Camille Perri, author of the delightful new romantic comedy novel When Katie met Cassidy answered a few questions about New York, new love, and more. So much loving detail is given to clothing in this novel – can you tell me a little about how you present your main characters? I like clothes. I like fashion; particularly men’s fashion. Both my father and my grandmother on my mother’s side were tailors, so I think it’s in my blood. In terms of fiction writing, clothing serves as an efficient and fun method of characterization. You can not know a single thing about someone—a stranger who steps into a restaurant, let’s say—but their clothing tells you so much about them before they even open up their mouths to speak. Clothing reveals what a character is trying to project, as well as what they’re giving away about themselves without even realizing it: their socioeconomic class; their confidence level; their vulnerabilities. For Cassidy, the clothing she chooses to wear is of utmost importance because it functions as a reflection of her gender identity. Everything she puts on has been curated. Her clothes are her armor. Katie, on the other hand, is always deliberating about what to wear. Depending on where she’s going and which version of herself she wants to accentuate, her clothing varies greatly. I think of Katie’s many costume changes as a reflection of the way she’s still trying on different versions of herself in this novel. She’s still searching for what feels right, which version of herself is the most authentic. This book is such a joyful, fun depiction of two women falling in love – that’s still pretty rare. Are there any books or movies with romantic relationships that meant a lot to you? My favorite lesbian romance of all time is the 1999 movie But I’m a Cheerleader, starring Natasha Lyonne and Clea DuVall. RuPaul is also in it, so is the brilliant Melanie Lynskey. It’s a satirical comedy about a cheerleader who is sent to conversion therapy camp to cure her lesbianism. It’s one of the smartest, funniest movies I’ve ever seen. The magic of this film is that it’s so much fun to watch as it tackles the complexity of hetero-normativity and the social construction of gender. Do you have a favorite romantic comedy? Everything Nora Ephron. My novel isn’t called When Katie Met Cassidy for nothing! But shh…my favorite Nora Ephron rom-com isn’t When Harry Met Sally—it’s You’ve Got Mail. What I love about all of Ephron’s romantic comedies though is the way they’re more than just love stories. They also function as reflections of something specific going on in American culture at the time they were made. YGM, for example, is more than a simple feel-good story about two people in an online romance who are unaware that they’re business rivals. It’s also about how romance was changing with advances in technology, and how chains of mega bookstores were putting beloved independent shops out of business at alarming rates. I guess I like a little bit of social commentary with my romantic comedies. And nobody did that better than Nora Ephron. Katie grew up pretty sheltered and has always thought of herself as straight. Why did you want someone new to dating women as one of your protagonists? I liked the idea of someone who has never before been romantically attracted to a woman, and who’s never considered herself anything but straight and “normal,” to suddenly have to rethink her assumptions. Most of us who identify as LGBTQ at one time thought of ourselves as straight, too. That process of opening oneself up to a different path is very interesting to me and ripe for good storytelling. Part of the issue for Katie, too, goes beyond her surprise at her attraction to Cassidy; it’s also that Katie is someone who very much needs to be liked. She yearns to be approved of. It’s difficult for her to risk upsetting her parents, or to accept that if she’s out with Cassidy, some people will look at her differently, in a way that may not be as approving as she’s accustomed to. That’s what I wanted to write about because part of coming to terms with being read as gay is adjusting to the fact that there will be some people out there who aren’t going to like you, no matter how hard you try, solely because of this one aspect of your personhood. You previously worked as a books editor for Cosmopolitan and Esquire – what would surprise the average reader to know about that kind of job? I think the average reader would be surprised by how many Readers with a capital “R” and book lovers work at those magazines. The people behind even the glossiest of magazines are, for the most part, smart and socially aware and many of them are doing their best to provide a service—a social good—even as they’re under a tremendous amount of pressure to put out a product that remains popular and profitable. What novels have you especially loved lately? I’ve enjoyed the recent hardcover releases The Wife by Alafair Burke; Sunburn by Laura Lippman; The Favorite Sister by Jessica Knoll, and in paperback, Julie Buntin’s Marlena. You obviously have a lot of love for New York – are there any bars or restaurants that feel like home? I’m big on coffee shops. Fortunately I live in Brooklyn where there are many to choose from. When I lived in Williamsburg, I basically lived in a coffee/pie shop called The Blue Stove. That’s were I wrote most of my first novel, The Assistants. I’ve since moved to the Brooklyn Heights/Downtown Brooklyn area and have set up shop at a wonderful café called Swallow in Cobble Hill. It only took a few months for most of the staff to know me by name. I leave them no choice! Check out When Katie Met Cassidy here:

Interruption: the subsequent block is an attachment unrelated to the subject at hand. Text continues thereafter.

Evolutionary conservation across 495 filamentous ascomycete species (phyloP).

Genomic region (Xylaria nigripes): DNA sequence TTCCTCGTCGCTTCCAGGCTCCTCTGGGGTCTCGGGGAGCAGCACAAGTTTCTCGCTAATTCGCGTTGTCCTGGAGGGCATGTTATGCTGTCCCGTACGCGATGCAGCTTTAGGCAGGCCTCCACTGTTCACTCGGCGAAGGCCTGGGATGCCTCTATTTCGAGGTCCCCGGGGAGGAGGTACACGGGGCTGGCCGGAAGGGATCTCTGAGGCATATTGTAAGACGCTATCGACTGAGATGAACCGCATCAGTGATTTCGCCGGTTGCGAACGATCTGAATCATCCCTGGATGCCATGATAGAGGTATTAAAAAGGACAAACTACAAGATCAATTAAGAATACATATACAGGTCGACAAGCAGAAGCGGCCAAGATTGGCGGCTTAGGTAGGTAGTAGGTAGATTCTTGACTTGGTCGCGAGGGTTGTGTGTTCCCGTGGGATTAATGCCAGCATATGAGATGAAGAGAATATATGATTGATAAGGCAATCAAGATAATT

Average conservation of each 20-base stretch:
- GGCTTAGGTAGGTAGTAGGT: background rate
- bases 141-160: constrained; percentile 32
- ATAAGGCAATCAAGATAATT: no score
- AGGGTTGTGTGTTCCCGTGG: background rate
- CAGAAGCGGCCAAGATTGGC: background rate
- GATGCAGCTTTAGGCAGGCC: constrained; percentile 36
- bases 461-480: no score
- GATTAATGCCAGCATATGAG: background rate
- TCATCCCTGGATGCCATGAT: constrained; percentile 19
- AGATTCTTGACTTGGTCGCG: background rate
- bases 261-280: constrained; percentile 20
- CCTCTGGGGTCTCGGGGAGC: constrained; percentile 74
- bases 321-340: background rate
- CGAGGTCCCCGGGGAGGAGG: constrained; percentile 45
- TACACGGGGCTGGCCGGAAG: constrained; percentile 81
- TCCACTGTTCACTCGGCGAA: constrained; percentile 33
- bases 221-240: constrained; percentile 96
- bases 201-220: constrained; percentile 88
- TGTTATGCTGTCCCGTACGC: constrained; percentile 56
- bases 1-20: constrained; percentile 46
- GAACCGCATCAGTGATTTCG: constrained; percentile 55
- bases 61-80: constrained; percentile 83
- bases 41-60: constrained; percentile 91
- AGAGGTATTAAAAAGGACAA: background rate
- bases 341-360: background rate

Staff Picks: Annysa

Who better to give book recommendations than the bookish experts? Penguin Random House employees are sharing their favorite reads every month. Browse below! Annysa, Manager, Diversity & Inclusion, Career Outreach, Human Resources Annysa works closely with colleagues across the company to develop and advance strategic corporate and divisional diversity and inclusion initiatives. In addition to her husband and baby girl, her true loves include Spoken Word, traveling, home-made Dominican meals, and reading (at all possible times).  

Staff Picks: Kathryn, Marketing

Who better to give book recommendations than the bookish experts? Penguin Random House employees are sharing their favorite reads every month. Browse below!   Kathryn, Marketing Coordinator  Kathryn can always be found with a book (or four) in her bag. She’s on a perpetual quest to find the best dumplings NYC has to offer, enjoys wearing every shade of black, and commutes to read on the subway.    

Romantic Valentine’s Day Book and Wine Pairings from Winc

 Whether you’re celebrating Valentine’s Day with a romantic partner, a best bud, or with the greatest love of your life (you!), we’ve got you covered.  Winc wine delivery club has chosen some  great book and wine pairings to cuddle up with.  For example… valentines-independent-wine-club-book-pairing-publishing-group
heart The Sweethearts Emma: Jane Austen said, “It’s such a happiness when good people get together.” So, grab your sweetheart this Valentine’s Day and snuggle up with Austen’s classic, Emma, a sparkling comedy of love and marriage. Nothing delights Emma Woodhouse more than interfering in the romantic lives of others. And we bet nothing with delight you more than curling up with this witty, charming novel and an equally complex and delicious wine, like The Independent Zinfandel.
See all the wine and book pairings here!